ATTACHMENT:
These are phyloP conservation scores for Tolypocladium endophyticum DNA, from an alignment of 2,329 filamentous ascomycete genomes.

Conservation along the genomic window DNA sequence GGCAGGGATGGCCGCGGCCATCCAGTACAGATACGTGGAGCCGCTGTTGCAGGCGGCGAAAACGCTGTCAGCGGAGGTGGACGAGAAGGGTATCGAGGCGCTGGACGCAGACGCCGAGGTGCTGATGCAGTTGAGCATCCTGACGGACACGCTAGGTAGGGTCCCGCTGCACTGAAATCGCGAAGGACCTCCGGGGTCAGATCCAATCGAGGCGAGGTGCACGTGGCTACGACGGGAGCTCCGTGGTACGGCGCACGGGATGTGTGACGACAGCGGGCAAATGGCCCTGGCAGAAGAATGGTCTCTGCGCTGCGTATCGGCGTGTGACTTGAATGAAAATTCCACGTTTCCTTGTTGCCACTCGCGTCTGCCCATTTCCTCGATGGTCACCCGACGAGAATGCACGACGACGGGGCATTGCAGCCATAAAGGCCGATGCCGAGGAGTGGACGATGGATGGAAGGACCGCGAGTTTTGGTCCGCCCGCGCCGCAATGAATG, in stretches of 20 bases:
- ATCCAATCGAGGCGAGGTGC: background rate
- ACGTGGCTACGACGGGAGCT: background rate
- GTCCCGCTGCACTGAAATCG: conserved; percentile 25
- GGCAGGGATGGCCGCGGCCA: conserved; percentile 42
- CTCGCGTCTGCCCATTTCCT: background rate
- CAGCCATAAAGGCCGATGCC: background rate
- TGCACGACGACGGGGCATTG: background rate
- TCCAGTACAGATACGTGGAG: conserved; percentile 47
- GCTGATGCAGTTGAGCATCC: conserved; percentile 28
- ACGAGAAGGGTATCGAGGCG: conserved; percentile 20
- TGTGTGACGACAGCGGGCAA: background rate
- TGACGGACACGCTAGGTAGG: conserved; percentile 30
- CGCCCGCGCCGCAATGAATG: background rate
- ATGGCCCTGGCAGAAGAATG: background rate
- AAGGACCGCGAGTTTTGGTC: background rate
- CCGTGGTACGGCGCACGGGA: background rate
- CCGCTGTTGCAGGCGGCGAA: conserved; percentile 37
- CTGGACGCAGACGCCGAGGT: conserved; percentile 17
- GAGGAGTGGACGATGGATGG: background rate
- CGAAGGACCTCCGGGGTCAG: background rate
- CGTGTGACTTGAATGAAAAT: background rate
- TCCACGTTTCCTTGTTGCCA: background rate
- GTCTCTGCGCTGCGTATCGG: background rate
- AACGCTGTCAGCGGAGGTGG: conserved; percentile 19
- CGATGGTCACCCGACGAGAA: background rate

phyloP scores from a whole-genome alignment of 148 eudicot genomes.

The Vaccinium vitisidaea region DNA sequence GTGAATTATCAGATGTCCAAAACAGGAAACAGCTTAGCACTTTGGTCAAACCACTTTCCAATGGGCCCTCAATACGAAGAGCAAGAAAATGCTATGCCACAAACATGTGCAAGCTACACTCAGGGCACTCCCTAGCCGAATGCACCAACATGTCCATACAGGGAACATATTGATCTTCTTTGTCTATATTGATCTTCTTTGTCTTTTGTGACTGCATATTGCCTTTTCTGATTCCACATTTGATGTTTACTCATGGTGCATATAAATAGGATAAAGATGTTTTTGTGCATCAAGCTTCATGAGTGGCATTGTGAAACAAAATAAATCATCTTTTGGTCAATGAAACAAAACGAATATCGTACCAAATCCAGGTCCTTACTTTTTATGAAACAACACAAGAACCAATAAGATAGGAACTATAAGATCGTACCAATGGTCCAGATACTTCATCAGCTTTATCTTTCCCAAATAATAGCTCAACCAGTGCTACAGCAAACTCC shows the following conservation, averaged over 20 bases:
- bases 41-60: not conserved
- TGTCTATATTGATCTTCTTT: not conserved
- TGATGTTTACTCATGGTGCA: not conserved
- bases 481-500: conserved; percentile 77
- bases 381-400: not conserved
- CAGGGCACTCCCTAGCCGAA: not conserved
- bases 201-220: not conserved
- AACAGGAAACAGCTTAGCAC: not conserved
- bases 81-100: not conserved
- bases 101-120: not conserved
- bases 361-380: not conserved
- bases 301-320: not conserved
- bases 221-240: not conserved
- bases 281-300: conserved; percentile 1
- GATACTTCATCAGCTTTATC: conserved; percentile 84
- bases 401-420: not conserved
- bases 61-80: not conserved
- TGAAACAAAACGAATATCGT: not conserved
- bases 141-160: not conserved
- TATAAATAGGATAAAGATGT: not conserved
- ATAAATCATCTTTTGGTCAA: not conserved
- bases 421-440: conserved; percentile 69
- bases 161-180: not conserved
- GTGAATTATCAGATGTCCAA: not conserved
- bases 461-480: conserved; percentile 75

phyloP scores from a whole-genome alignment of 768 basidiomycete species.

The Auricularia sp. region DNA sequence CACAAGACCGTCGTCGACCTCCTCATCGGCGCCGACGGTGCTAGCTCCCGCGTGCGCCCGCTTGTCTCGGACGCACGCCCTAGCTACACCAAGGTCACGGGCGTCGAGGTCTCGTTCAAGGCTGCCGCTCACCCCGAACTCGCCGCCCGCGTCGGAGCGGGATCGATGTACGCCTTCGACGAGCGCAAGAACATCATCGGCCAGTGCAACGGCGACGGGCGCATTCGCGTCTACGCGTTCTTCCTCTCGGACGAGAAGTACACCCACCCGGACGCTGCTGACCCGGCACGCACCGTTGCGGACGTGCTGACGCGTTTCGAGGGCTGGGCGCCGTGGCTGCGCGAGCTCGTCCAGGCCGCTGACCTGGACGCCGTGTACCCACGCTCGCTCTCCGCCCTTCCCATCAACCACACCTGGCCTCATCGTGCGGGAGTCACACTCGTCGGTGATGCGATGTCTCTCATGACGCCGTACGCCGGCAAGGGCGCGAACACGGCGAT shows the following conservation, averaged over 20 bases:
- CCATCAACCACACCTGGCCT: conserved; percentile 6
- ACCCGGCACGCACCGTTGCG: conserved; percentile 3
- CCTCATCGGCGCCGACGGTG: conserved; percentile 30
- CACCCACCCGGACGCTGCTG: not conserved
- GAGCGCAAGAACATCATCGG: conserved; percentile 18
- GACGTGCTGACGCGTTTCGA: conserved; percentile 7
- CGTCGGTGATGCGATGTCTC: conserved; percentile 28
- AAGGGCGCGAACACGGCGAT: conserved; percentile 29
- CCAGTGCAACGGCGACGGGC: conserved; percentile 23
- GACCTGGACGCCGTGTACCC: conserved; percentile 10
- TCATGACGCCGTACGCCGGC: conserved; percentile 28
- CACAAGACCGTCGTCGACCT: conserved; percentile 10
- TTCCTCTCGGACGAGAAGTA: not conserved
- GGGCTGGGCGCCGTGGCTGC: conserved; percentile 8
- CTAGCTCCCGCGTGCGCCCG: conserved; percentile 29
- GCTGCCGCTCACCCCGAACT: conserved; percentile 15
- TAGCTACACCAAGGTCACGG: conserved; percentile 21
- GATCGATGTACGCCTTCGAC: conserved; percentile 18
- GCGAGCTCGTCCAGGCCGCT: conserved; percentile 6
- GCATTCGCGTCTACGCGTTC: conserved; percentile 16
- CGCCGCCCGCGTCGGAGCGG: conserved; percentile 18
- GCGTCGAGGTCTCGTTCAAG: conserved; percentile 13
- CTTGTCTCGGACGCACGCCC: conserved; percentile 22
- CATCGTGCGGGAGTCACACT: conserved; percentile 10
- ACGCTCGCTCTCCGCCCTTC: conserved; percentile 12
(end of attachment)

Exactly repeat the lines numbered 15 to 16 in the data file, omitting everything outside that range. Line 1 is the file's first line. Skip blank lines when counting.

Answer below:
- CGCCCGCGCCGCAATGAATG: background rate
- ATGGCCCTGGCAGAAGAATG: background rate